For the love of reading
Editor’s note: This is the third of four weekly stories focusing on the third annual Literacy for Life initiative, which underscores the importance of literacy. The Nevada Appeal encourages readers to recommend favorite books. Send recommendations to firstname.lastname@example.org.
For as long as Challen Wright can remember, he’s loved books. As a child, he begged his parents to read him more than one bedtime story, sometimes negotiating up to five or seven a night.
“I really liked them reading to me,” he said. “But I really wanted to read myself.”
And as he’s grown, the passion has grown with him.
Serving as a library aide at Carson Middle School last year, he learned the Dewey Decimal System. It became the perfect solution to the challenge he was having organizing his books at home.
“It’s really good because now I know where each book should go,” he said.
He will even choose a good book – reading some of his favorites, like “A Series of Unfortunate Events,” by Daniel Handler, again and again – over television.
“TV’s fun and everything, but reading it, having that mini TV in your head, is more fun,” he said. “I really like learning new words and seeing how different authors write their stuff.”
He knows as a 14-year-old boy, it doesn’t make him cool with some of his peers.
“I’m OK with being called a geek,” he said. “I’m a nerd and I don’t care.”
Carson High School English teacher and Nevada Teacher of the Year Cheryl Macy doesn’t see anything nerdy about it.
“From a very concrete perspective, reading is a workout for the brain,” she said. “The more you’re challenging your brain, the better use you’re going to get out of it.”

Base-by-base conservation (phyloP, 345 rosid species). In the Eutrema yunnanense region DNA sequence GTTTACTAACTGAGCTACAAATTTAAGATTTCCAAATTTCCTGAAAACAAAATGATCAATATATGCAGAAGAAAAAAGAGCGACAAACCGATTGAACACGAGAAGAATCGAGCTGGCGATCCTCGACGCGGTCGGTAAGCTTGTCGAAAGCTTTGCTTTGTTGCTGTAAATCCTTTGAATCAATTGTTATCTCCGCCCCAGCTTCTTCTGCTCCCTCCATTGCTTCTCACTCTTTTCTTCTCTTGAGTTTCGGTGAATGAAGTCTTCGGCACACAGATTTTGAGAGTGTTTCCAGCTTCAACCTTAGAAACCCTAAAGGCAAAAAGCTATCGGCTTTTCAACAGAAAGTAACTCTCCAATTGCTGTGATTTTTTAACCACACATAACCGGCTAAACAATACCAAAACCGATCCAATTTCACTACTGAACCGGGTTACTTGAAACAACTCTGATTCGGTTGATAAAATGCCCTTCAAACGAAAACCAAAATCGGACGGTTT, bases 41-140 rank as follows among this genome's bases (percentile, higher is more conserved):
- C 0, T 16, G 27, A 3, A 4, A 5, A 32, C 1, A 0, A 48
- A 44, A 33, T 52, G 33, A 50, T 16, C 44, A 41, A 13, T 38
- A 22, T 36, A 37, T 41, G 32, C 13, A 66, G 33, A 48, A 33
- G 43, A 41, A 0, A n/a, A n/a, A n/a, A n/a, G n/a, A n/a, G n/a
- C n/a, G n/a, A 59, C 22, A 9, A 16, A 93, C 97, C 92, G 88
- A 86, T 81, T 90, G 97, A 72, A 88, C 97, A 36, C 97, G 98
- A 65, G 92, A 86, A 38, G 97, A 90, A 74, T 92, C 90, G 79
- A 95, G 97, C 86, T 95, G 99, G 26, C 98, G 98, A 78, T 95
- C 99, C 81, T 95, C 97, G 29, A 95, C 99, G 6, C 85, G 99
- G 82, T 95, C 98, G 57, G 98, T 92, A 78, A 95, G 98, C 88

She said reading is the key to learning new things as well.
“I still believe one of the best way to learn something is to sit down and read a book about it,” she said.
The book she’s reading now, “Brain Rules: 12 Principles for Surviving and Thriving at Work, Home, and School,” by John Medina, is helping her understand that.
“I’m learning a lot about how the brain works,” she said. “That’s something I wouldn’t learn anywhere else.”
Wright, who performs regularly as a member of the Wildhorse Children’s Theater and hopes to be an actor or director when he’s grown, believes his love of reading will help him do that.
“You have to be able to speak well,” he said. “You have to know challenging words and know how to use them correctly.”
Beyond the pragmatic, Macy said, reading for pleasure has its own rewards.
“It gives perspective to our lives,” she said. “It teaches us what it’s like to be someone else. It helps make us wiser, more compassionate human beings.”